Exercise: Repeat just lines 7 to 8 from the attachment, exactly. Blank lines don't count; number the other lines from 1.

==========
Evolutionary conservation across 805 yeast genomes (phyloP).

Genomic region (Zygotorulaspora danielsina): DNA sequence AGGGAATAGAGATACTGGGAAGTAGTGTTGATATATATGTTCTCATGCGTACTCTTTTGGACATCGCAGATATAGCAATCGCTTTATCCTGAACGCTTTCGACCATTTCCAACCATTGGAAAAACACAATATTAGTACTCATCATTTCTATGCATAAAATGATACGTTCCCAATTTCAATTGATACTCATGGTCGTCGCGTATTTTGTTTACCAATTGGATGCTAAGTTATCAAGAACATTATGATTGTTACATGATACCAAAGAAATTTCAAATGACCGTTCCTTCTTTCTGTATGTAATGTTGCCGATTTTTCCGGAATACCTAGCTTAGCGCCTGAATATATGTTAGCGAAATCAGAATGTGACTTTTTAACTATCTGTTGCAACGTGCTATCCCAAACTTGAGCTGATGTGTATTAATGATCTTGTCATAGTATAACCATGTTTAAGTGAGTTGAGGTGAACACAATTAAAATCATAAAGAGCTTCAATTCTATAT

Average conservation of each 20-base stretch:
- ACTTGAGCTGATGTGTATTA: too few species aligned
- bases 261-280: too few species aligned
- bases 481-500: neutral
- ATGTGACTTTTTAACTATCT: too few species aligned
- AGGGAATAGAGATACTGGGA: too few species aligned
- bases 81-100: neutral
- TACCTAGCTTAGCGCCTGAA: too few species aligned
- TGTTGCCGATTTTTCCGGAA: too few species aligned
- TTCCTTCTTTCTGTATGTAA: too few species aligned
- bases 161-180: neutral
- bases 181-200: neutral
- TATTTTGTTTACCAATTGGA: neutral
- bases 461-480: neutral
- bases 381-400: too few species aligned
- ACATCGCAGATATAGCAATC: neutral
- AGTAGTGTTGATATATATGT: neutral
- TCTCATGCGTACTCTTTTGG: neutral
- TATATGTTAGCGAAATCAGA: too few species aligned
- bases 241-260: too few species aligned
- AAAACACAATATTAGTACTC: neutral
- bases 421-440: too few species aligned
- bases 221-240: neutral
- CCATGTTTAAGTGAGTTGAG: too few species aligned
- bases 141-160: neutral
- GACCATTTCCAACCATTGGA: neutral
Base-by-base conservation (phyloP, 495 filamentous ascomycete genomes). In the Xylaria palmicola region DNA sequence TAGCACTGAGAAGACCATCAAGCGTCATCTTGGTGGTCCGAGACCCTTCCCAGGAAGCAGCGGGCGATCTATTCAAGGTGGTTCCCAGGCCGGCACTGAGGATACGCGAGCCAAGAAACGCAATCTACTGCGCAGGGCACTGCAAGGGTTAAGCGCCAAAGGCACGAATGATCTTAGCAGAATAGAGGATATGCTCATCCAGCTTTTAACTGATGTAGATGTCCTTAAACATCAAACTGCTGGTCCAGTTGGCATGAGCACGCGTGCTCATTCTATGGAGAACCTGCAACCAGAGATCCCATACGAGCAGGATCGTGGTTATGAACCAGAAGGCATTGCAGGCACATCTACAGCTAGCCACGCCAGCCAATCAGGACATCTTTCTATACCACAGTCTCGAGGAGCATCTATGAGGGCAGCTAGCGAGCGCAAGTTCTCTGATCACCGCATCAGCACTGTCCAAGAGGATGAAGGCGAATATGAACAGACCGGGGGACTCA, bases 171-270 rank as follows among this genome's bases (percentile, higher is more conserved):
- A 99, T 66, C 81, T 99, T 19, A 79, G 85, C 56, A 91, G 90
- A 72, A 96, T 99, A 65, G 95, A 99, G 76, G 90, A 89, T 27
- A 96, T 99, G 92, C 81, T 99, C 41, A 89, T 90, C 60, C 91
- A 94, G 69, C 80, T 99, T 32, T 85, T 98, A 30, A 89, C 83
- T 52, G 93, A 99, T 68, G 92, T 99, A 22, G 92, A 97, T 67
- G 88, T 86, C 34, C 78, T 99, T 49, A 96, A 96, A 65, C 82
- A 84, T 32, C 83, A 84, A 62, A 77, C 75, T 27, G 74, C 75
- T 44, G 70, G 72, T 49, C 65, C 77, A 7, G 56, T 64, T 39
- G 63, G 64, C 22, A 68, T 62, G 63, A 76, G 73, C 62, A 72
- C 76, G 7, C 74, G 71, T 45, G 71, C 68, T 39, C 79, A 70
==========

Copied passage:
- ATGTGACTTTTTAACTATCT: too few species aligned
- AGGGAATAGAGATACTGGGA: too few species aligned